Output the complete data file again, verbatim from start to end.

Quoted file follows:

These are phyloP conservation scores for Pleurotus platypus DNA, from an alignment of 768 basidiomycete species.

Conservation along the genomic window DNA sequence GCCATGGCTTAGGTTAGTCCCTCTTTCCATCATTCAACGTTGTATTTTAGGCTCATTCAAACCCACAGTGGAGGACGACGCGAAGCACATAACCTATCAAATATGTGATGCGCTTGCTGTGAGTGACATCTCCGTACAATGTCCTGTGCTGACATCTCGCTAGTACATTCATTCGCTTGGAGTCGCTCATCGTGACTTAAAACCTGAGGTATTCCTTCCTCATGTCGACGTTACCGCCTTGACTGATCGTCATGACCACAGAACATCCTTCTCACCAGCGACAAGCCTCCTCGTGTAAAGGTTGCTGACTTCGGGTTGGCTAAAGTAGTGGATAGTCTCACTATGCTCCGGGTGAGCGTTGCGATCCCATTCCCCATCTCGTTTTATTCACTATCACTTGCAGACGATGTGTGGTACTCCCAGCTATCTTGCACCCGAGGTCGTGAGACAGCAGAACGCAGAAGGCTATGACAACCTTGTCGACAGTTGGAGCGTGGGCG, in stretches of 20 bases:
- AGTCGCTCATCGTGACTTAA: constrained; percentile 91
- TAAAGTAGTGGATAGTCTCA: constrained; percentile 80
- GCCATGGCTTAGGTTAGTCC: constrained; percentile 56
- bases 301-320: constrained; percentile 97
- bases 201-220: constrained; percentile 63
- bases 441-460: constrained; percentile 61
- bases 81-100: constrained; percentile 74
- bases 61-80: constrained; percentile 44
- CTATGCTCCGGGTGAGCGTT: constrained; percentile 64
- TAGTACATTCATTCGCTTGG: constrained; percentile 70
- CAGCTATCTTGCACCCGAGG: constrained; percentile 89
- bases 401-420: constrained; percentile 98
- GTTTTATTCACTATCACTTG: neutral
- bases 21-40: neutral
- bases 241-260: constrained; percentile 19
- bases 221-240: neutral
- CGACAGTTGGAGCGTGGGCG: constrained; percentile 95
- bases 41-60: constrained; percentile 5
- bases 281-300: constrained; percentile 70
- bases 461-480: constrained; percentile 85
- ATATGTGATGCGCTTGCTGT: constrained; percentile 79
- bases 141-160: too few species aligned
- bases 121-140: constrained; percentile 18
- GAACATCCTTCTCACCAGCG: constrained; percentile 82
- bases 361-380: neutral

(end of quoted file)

These are phyloP conservation scores for Pleurotus platypus DNA, from an alignment of 768 basidiomycete species.

Conservation along the genomic window DNA sequence GCCATGGCTTAGGTTAGTCCCTCTTTCCATCATTCAACGTTGTATTTTAGGCTCATTCAAACCCACAGTGGAGGACGACGCGAAGCACATAACCTATCAAATATGTGATGCGCTTGCTGTGAGTGACATCTCCGTACAATGTCCTGTGCTGACATCTCGCTAGTACATTCATTCGCTTGGAGTCGCTCATCGTGACTTAAAACCTGAGGTATTCCTTCCTCATGTCGACGTTACCGCCTTGACTGATCGTCATGACCACAGAACATCCTTCTCACCAGCGACAAGCCTCCTCGTGTAAAGGTTGCTGACTTCGGGTTGGCTAAAGTAGTGGATAGTCTCACTATGCTCCGGGTGAGCGTTGCGATCCCATTCCCCATCTCGTTTTATTCACTATCACTTGCAGACGATGTGTGGTACTCCCAGCTATCTTGCACCCGAGGTCGTGAGACAGCAGAACGCAGAAGGCTATGACAACCTTGTCGACAGTTGGAGCGTGGGCG, in stretches of 20 bases:
- AGTCGCTCATCGTGACTTAA: constrained; percentile 91
- TAAAGTAGTGGATAGTCTCA: constrained; percentile 80
- GCCATGGCTTAGGTTAGTCC: constrained; percentile 56
- bases 301-320: constrained; percentile 97
- bases 201-220: constrained; percentile 63
- bases 441-460: constrained; percentile 61
- bases 81-100: constrained; percentile 74
- bases 61-80: constrained; percentile 44
- CTATGCTCCGGGTGAGCGTT: constrained; percentile 64
- TAGTACATTCATTCGCTTGG: constrained; percentile 70
- CAGCTATCTTGCACCCGAGG: constrained; percentile 89
- bases 401-420: constrained; percentile 98
- GTTTTATTCACTATCACTTG: neutral
- bases 21-40: neutral
- bases 241-260: constrained; percentile 19
- bases 221-240: neutral
- CGACAGTTGGAGCGTGGGCG: constrained; percentile 95
- bases 41-60: constrained; percentile 5
- bases 281-300: constrained; percentile 70
- bases 461-480: constrained; percentile 85
- ATATGTGATGCGCTTGCTGT: constrained; percentile 79
- bases 141-160: too few species aligned
- bases 121-140: constrained; percentile 18
- GAACATCCTTCTCACCAGCG: constrained; percentile 82
- bases 361-380: neutral